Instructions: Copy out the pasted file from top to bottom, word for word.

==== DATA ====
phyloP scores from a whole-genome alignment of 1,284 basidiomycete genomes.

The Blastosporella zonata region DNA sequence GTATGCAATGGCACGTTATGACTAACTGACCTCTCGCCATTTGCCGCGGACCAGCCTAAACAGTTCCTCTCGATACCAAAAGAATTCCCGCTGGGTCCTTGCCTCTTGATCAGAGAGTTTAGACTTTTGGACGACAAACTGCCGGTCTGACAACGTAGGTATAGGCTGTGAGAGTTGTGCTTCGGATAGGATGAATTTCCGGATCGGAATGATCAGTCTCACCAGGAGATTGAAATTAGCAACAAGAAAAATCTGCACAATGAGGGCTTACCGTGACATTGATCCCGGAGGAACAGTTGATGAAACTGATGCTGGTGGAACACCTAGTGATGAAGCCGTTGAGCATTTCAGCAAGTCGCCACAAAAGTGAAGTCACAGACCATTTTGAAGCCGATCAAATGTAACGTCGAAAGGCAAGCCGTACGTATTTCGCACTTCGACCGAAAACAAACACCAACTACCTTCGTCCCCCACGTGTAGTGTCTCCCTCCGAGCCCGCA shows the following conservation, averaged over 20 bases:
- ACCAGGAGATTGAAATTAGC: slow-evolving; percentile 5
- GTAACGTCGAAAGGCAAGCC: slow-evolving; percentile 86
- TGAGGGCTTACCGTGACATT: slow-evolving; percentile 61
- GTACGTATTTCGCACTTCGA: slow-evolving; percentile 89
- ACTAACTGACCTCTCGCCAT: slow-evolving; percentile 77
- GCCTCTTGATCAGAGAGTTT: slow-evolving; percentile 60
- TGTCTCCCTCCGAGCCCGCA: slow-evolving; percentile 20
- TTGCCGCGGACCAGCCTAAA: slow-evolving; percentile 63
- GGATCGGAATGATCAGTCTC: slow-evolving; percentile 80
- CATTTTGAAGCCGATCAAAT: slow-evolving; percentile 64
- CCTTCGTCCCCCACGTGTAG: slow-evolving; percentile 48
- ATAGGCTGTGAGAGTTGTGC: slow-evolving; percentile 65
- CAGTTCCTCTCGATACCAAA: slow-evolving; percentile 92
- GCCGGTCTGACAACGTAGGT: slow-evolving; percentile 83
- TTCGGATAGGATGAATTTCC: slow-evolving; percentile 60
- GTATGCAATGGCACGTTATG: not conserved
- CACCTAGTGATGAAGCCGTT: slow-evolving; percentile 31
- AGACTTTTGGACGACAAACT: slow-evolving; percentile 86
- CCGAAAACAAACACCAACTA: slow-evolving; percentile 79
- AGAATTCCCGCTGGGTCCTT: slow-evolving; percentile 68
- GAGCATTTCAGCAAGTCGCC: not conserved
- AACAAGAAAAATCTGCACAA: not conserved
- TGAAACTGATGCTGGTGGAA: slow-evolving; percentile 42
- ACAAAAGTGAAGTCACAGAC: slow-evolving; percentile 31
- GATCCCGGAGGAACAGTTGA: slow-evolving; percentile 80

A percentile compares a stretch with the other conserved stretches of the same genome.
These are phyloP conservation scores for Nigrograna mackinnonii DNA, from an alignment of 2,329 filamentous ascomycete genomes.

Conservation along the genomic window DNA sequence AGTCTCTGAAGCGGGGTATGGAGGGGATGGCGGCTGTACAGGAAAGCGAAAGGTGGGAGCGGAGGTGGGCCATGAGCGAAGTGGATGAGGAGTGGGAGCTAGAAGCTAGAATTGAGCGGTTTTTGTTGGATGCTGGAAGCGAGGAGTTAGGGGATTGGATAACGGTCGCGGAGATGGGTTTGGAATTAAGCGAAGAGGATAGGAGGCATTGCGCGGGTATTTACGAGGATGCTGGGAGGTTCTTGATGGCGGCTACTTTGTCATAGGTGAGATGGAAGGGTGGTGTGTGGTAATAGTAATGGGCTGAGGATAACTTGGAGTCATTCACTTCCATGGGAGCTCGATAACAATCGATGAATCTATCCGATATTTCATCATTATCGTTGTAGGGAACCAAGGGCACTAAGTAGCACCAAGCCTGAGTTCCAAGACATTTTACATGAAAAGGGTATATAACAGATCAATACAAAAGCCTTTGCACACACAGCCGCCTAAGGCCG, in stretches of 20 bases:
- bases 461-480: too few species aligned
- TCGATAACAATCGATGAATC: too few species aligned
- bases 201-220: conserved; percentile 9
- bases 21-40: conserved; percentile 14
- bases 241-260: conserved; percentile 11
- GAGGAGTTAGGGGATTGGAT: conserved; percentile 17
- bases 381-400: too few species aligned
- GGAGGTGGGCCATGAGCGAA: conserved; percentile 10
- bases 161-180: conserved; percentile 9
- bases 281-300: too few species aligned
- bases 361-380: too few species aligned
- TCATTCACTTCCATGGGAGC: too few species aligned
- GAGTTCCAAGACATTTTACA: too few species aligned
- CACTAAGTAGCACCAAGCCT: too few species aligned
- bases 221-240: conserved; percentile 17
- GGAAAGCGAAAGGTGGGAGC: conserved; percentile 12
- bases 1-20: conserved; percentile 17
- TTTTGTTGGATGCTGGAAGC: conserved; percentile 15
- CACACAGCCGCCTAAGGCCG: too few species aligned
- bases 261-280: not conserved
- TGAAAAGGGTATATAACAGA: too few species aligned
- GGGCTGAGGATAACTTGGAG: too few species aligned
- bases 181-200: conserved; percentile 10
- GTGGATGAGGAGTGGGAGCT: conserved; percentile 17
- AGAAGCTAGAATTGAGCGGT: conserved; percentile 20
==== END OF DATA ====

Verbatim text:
phyloP scores from a whole-genome alignment of 1,284 basidiomycete genomes.

The Blastosporella zonata region DNA sequence GTATGCAATGGCACGTTATGACTAACTGACCTCTCGCCATTTGCCGCGGACCAGCCTAAACAGTTCCTCTCGATACCAAAAGAATTCCCGCTGGGTCCTTGCCTCTTGATCAGAGAGTTTAGACTTTTGGACGACAAACTGCCGGTCTGACAACGTAGGTATAGGCTGTGAGAGTTGTGCTTCGGATAGGATGAATTTCCGGATCGGAATGATCAGTCTCACCAGGAGATTGAAATTAGCAACAAGAAAAATCTGCACAATGAGGGCTTACCGTGACATTGATCCCGGAGGAACAGTTGATGAAACTGATGCTGGTGGAACACCTAGTGATGAAGCCGTTGAGCATTTCAGCAAGTCGCCACAAAAGTGAAGTCACAGACCATTTTGAAGCCGATCAAATGTAACGTCGAAAGGCAAGCCGTACGTATTTCGCACTTCGACCGAAAACAAACACCAACTACCTTCGTCCCCCACGTGTAGTGTCTCCCTCCGAGCCCGCA shows the following conservation, averaged over 20 bases:
- ACCAGGAGATTGAAATTAGC: slow-evolving; percentile 5
- GTAACGTCGAAAGGCAAGCC: slow-evolving; percentile 86
- TGAGGGCTTACCGTGACATT: slow-evolving; percentile 61
- GTACGTATTTCGCACTTCGA: slow-evolving; percentile 89
- ACTAACTGACCTCTCGCCAT: slow-evolving; percentile 77
- GCCTCTTGATCAGAGAGTTT: slow-evolving; percentile 60
- TGTCTCCCTCCGAGCCCGCA: slow-evolving; percentile 20
- TTGCCGCGGACCAGCCTAAA: slow-evolving; percentile 63
- GGATCGGAATGATCAGTCTC: slow-evolving; percentile 80
- CATTTTGAAGCCGATCAAAT: slow-evolving; percentile 64
- CCTTCGTCCCCCACGTGTAG: slow-evolving; percentile 48
- ATAGGCTGTGAGAGTTGTGC: slow-evolving; percentile 65
- CAGTTCCTCTCGATACCAAA: slow-evolving; percentile 92
- GCCGGTCTGACAACGTAGGT: slow-evolving; percentile 83
- TTCGGATAGGATGAATTTCC: slow-evolving; percentile 60
- GTATGCAATGGCACGTTATG: not conserved
- CACCTAGTGATGAAGCCGTT: slow-evolving; percentile 31
- AGACTTTTGGACGACAAACT: slow-evolving; percentile 86
- CCGAAAACAAACACCAACTA: slow-evolving; percentile 79
- AGAATTCCCGCTGGGTCCTT: slow-evolving; percentile 68
- GAGCATTTCAGCAAGTCGCC: not conserved
- AACAAGAAAAATCTGCACAA: not conserved
- TGAAACTGATGCTGGTGGAA: slow-evolving; percentile 42
- ACAAAAGTGAAGTCACAGAC: slow-evolving; percentile 31
- GATCCCGGAGGAACAGTTGA: slow-evolving; percentile 80

A percentile compares a stretch with the other conserved stretches of the same genome.
These are phyloP conservation scores for Nigrograna mackinnonii DNA, from an alignment of 2,329 filamentous ascomycete genomes.

Conservation along the genomic window DNA sequence AGTCTCTGAAGCGGGGTATGGAGGGGATGGCGGCTGTACAGGAAAGCGAAAGGTGGGAGCGGAGGTGGGCCATGAGCGAAGTGGATGAGGAGTGGGAGCTAGAAGCTAGAATTGAGCGGTTTTTGTTGGATGCTGGAAGCGAGGAGTTAGGGGATTGGATAACGGTCGCGGAGATGGGTTTGGAATTAAGCGAAGAGGATAGGAGGCATTGCGCGGGTATTTACGAGGATGCTGGGAGGTTCTTGATGGCGGCTACTTTGTCATAGGTGAGATGGAAGGGTGGTGTGTGGTAATAGTAATGGGCTGAGGATAACTTGGAGTCATTCACTTCCATGGGAGCTCGATAACAATCGATGAATCTATCCGATATTTCATCATTATCGTTGTAGGGAACCAAGGGCACTAAGTAGCACCAAGCCTGAGTTCCAAGACATTTTACATGAAAAGGGTATATAACAGATCAATACAAAAGCCTTTGCACACACAGCCGCCTAAGGCCG, in stretches of 20 bases:
- bases 461-480: too few species aligned
- TCGATAACAATCGATGAATC: too few species aligned
- bases 201-220: conserved; percentile 9
- bases 21-40: conserved; percentile 14
- bases 241-260: conserved; percentile 11
- GAGGAGTTAGGGGATTGGAT: conserved; percentile 17
- bases 381-400: too few species aligned
- GGAGGTGGGCCATGAGCGAA: conserved; percentile 10
- bases 161-180: conserved; percentile 9
- bases 281-300: too few species aligned
- bases 361-380: too few species aligned
- TCATTCACTTCCATGGGAGC: too few species aligned
- GAGTTCCAAGACATTTTACA: too few species aligned
- CACTAAGTAGCACCAAGCCT: too few species aligned
- bases 221-240: conserved; percentile 17
- GGAAAGCGAAAGGTGGGAGC: conserved; percentile 12
- bases 1-20: conserved; percentile 17
- TTTTGTTGGATGCTGGAAGC: conserved; percentile 15
- CACACAGCCGCCTAAGGCCG: too few species aligned
- bases 261-280: not conserved
- TGAAAAGGGTATATAACAGA: too few species aligned
- GGGCTGAGGATAACTTGGAG: too few species aligned
- bases 181-200: conserved; percentile 10
- GTGGATGAGGAGTGGGAGCT: conserved; percentile 17
- AGAAGCTAGAATTGAGCGGT: conserved; percentile 20